The repetition of a now well-established fact – that the CIA, NSA, DHS…whoever…can hack various electrical devices to listen in to our communications is nicely topical, given the current clash between the in-coming and out-going presidential administrations. An interesting thought is that Wikileaks, if it ever was as completely impartial and alternative as it purports to be, might be being used to score political points. The theorized split between the CIA (pro-Hillary) and the FBI (pro-Trump) works well as an explanation for this, as it did with the DNC and Podesta e-mail dumps prior to the elections. Either way, this information is nicely timed to remind the world that, as we already reported, of courseDonald Trump was being surveilled. Everyone is.

The final section we’ve highlighted, the proof that “…the CIA cannot only increase its total number of attack types but also misdirect attribution by leaving behind the “fingerprints” of the groups that the attack techniques were stolen from” is an interesting tidbit of information. Worth remembering, because it will almost definitely have fallen down the memory hole next time some “evidence” is produced claiming Russia or China or Iran have hacked this, that or the other.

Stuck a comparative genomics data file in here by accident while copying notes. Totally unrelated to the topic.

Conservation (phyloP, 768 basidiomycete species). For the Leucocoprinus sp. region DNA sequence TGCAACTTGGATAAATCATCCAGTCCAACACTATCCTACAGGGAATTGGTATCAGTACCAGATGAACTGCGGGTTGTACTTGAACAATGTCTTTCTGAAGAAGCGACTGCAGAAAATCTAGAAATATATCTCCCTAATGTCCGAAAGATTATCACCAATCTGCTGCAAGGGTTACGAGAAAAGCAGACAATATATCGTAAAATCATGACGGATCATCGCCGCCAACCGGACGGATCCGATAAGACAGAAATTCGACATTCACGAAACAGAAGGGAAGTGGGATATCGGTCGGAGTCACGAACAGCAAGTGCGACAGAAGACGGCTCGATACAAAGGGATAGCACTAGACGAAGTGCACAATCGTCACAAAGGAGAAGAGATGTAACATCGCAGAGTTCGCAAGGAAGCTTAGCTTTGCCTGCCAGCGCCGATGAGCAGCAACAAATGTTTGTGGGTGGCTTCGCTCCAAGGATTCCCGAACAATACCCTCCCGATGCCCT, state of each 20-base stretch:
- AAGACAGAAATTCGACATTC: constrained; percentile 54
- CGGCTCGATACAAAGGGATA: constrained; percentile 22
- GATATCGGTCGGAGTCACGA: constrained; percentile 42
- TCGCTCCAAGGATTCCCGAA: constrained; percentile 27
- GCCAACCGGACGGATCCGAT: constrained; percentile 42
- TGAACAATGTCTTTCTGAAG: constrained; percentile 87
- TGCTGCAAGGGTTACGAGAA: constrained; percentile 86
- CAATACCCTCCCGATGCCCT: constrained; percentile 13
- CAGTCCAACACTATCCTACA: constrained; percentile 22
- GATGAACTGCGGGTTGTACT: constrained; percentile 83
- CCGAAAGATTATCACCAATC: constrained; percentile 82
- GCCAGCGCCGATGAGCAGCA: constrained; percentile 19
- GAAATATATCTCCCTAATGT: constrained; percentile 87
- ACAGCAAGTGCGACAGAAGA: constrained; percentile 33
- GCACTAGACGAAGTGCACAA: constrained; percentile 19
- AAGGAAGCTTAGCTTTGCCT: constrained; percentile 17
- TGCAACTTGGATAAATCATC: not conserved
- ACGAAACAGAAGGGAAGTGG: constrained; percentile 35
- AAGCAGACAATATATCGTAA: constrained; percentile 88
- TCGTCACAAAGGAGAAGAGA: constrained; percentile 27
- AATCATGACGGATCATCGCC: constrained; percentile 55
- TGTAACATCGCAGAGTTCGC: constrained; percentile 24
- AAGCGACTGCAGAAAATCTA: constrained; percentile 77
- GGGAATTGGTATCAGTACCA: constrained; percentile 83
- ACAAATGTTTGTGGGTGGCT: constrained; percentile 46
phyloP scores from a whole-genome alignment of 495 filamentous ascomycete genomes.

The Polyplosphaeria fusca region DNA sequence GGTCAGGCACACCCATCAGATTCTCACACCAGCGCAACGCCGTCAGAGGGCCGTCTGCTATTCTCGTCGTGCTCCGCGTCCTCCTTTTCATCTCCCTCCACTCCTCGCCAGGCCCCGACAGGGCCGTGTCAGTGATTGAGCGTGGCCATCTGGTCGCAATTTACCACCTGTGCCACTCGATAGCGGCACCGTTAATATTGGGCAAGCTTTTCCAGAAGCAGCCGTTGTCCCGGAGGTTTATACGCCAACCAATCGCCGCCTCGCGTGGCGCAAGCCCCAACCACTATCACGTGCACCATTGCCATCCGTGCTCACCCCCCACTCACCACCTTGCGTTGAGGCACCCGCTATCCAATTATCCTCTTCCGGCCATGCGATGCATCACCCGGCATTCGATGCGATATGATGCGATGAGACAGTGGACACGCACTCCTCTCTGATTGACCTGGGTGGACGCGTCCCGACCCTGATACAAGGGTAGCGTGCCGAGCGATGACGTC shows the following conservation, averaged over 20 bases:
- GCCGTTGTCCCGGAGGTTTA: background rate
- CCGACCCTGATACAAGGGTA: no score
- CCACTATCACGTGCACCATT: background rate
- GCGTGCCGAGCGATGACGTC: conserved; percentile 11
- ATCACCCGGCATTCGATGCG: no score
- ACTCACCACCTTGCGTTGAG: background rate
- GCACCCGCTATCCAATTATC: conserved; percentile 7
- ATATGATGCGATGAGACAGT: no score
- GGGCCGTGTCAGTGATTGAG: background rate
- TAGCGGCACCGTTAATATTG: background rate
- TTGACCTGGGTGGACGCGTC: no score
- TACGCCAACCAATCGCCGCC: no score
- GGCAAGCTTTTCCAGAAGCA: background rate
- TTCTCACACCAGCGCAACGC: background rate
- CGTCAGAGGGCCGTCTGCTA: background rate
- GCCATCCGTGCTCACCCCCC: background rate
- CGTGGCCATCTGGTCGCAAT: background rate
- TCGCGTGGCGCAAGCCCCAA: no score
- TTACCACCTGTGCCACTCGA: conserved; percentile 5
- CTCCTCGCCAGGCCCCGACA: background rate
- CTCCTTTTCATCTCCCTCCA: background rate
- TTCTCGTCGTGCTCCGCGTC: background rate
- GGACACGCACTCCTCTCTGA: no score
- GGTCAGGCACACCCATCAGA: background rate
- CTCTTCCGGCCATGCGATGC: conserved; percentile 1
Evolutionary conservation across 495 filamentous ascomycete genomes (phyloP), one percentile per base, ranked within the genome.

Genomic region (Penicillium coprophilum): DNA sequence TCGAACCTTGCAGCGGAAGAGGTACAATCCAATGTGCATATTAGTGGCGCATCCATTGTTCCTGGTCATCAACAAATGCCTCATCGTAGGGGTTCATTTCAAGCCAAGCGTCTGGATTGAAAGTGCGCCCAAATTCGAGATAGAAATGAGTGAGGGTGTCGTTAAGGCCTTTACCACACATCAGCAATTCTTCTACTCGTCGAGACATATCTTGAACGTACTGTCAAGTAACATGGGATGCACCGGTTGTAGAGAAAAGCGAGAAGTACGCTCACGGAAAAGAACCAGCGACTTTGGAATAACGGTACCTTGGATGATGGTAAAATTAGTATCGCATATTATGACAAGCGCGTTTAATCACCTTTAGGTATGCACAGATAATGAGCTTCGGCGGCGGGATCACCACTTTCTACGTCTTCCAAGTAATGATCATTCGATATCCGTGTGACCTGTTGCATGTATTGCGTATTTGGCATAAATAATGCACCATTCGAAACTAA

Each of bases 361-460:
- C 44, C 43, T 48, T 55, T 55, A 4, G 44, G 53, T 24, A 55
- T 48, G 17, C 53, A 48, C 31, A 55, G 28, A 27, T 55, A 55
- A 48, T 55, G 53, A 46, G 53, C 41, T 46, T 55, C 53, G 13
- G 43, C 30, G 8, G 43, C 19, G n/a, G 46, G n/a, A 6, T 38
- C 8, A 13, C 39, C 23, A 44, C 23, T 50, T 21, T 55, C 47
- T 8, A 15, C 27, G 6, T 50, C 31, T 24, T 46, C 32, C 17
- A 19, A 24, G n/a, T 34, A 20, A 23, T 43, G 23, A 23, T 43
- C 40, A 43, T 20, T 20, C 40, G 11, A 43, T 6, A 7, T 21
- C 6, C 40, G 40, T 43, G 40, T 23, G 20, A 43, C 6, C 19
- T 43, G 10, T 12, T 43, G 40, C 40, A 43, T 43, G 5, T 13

Further along in Wikileaks’ explanation of the data, and much discussed on CNN and in Congress (who seem rather unfazed by the illegal bugging and possible assassinations), is that the CIA’s arsenal of “cyber-weapons” were unsecured, and probably stolen by unknown parties.

Did state and/or non-state actors access and steal CIA created data-mining programs and spyware? I don’t think it matters. At all. The reasoning behind this is fairly simple. Firstly, there are no groups LESS trustworthy than the American military intelligence institutions. Secondly, and more importantly, I don’t believe it to be true…


Wikileaks’ Timely Reminder of our Digital Panopticon


Mind over matter

Resultado de imagem para images Bits of stuff called matter. Photo by Peter Marlow/Magnum

Bits of stuff called matter. Photo by Peter Marlow/Magnum

The closer you look, the more the materialist position in physics appears to rest on shaky metaphysical ground

Adam Frank is professor of astronomy at the University of Rochester in New York and the co-founder of NPR’s blog 13.7: Cosmos & Culture where he is also a regular contributor. He is the author of several books, the latest being About Time: Cosmology and Culture at the Twilight of the Big Bang (2011).